British clubs shine in Champions League

Scottish giants Rangers led the way with a 3-0 victory over six-time French champions Lyon on a superb night for British clubs in the latest Champions League action on Tuesday.

English powerhouses Arsenal and Manchester United both won 1-0—Arsenal away at Steaua Bucharest and United with Wayne Rooney’s first goal of the season at home to Roma—to add to Rangers’ first away win in their last 10 Champions League matches.

Rooney was not the only striker to end a goal drought as flamboyant Swedish international striker Zlatan Ibrahimovic scored twice in Inter Milan’s 2-0 home win over PSV Eindhoven for his first goals in the Champions League in nearly two years.

While both Arsenal and United lead their groups after two matches, Rangers are second, behind Barcelona on goal difference, the Catalan mammoths having beaten VfB Stuttgart 2-0 in Germany.

Barca’s fellow Spaniards Sevilla got on the winning track—the two-time Uefa Cup titleholders having lost to Arsenal in their opener—in fine style beating Slavia Prague 4-2 with former Spurs striker Fredi Kanoute opening the scoring for them.

If Rangers thought they had a dreadful away record then they had nothing on Sporting Lisbon, who ended their record of not winning any previous away matches in their Champions League history by winning 2-1 against Dynamo Kiev.

Rangers, though, were magnificent as they tore apart a Lyon side and heaped the pressure on coach Alain Perrin, who boasts a record of just one win in eight Champions League matches.

The Scottish side’s performance left manager Walter Smith rather surprised but delighted as well.

“It was a fantastic result, no one could have expected that,” said Smith, who left the Scotland coaching post for a second spell with Rangers.

“We were hoping to sneak a result.

“But those two goals early in the second half killed the match off. We’ve had some fantastic results in the past but this must be up there with them.

“It was a very good performance from us.”

Perrin, who has done better at lesser clubs than when in charge of bigger ones, was honest about the feelings in the changing room.

“We are all dreadfully disappointed, we will have to assess this very quickly. Tonight [Tuesday] was a nightmare.”

Arsenal showed character to defeat the Romanian side, displaying a side not often shown by them in that their football was more workmanlike than pretty to watch.
leaving manager Arsene Wenger purring with delight.

“But it’s not just that we are winning the games, it also says a lot about the resolve of the team. The focus they had shows there is something special in the team.”

United also showed grit in a match they were perhaps fortunate to come away with the three points and manager Sir Alex Ferguson was confident that the goals would start flowing despite six of United’s seven wins this season coming by a 1-0 margin.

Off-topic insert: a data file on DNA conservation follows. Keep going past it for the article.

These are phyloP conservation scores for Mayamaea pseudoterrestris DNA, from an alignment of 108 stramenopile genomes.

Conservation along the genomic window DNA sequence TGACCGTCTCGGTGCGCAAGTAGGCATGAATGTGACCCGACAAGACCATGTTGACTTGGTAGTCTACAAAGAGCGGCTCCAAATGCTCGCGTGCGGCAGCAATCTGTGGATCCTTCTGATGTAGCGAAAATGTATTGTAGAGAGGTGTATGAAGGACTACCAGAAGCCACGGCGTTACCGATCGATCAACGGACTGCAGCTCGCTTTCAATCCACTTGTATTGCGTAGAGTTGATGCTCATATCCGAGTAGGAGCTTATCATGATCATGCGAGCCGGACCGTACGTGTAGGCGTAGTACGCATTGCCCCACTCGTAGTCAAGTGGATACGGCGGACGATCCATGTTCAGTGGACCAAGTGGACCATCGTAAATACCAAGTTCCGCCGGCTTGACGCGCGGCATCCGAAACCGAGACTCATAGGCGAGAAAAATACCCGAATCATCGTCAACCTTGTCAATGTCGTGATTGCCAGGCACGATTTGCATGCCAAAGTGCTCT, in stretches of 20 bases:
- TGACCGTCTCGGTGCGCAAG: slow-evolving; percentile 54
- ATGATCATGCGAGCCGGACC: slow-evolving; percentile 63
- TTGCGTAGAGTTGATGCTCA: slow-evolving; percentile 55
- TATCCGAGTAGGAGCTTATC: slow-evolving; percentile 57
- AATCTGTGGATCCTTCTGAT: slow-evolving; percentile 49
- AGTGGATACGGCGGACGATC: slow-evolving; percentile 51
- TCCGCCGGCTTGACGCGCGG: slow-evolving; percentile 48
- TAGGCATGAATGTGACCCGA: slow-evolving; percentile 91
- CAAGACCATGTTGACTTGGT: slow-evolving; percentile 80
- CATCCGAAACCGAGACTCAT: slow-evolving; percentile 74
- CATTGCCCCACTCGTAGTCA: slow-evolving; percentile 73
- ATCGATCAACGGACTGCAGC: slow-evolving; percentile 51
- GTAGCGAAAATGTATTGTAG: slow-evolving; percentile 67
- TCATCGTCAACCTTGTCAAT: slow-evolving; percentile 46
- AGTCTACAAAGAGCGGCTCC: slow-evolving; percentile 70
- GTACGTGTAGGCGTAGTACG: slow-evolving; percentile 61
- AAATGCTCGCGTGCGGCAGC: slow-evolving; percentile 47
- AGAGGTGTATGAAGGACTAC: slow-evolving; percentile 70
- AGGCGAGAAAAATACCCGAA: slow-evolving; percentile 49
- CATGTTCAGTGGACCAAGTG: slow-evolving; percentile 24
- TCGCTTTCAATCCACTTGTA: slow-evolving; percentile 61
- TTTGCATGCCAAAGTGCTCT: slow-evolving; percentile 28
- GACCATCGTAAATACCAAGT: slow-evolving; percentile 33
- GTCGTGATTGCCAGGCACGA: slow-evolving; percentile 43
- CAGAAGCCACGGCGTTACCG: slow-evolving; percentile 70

“Sometimes you go through these spells. But it won’t last forever. Some day we’re going to hit a few goals and hopefully it will start soon,” said the Scot.

Roma coach Luciano Spalletti bemoaned his side’s bad luck—although in reality it was dreadful finishing that cost them. Simone Perrotta and Mauro Esposito in particular missing absolute sitters in the closing stages.

“When a team puts on that kind of display, really at the end of the match they should not be on the beaten side, even against opponents of the stature of Manchester United,” Spalletti complained.

“If anyone deserved to score more goals today [Tuesday] it was us rather than Manchester.”

The sometimes highly strung Ibrahimovic was on his best behaviour—not that that could be said of two of his teammates who were sent-off—and earned plaudits from both coaches, though, Inter handler Roberto Mancini contented himself by saying everyone was very happy for him.

Barcelona coach Frank Rijkaard was certainly not in the same frame of mind as Mancini and was far from satisfied with the performance.

“I was not impressed with the first half,” he said.

“We started well, but we were thoughtless with our chances. Those are problems which we must address, because you can’t afford to waste them in a competition like this.”

On that basis Ferguson will be content to keep on winning 1-0 and Wenger that winning ugly is better than playing pretty and ending up with nothing.—AFP

Pirate Irwin

Pirate Irwin

Pirate Irwin is a journalist with Agence France Presse , who has been based in Paris for 16 years having initially arrived for just a six month summer stay. Born in Ireland in 1965 and educated at Eton and Institute for Foreign Students in Tours after missing out on University by a large margin. His first name is a gift from his grandfather inspired by Radio Caroline but not appreciated by a Roman Catholic priest at christening.  Read more from Pirate Irwin

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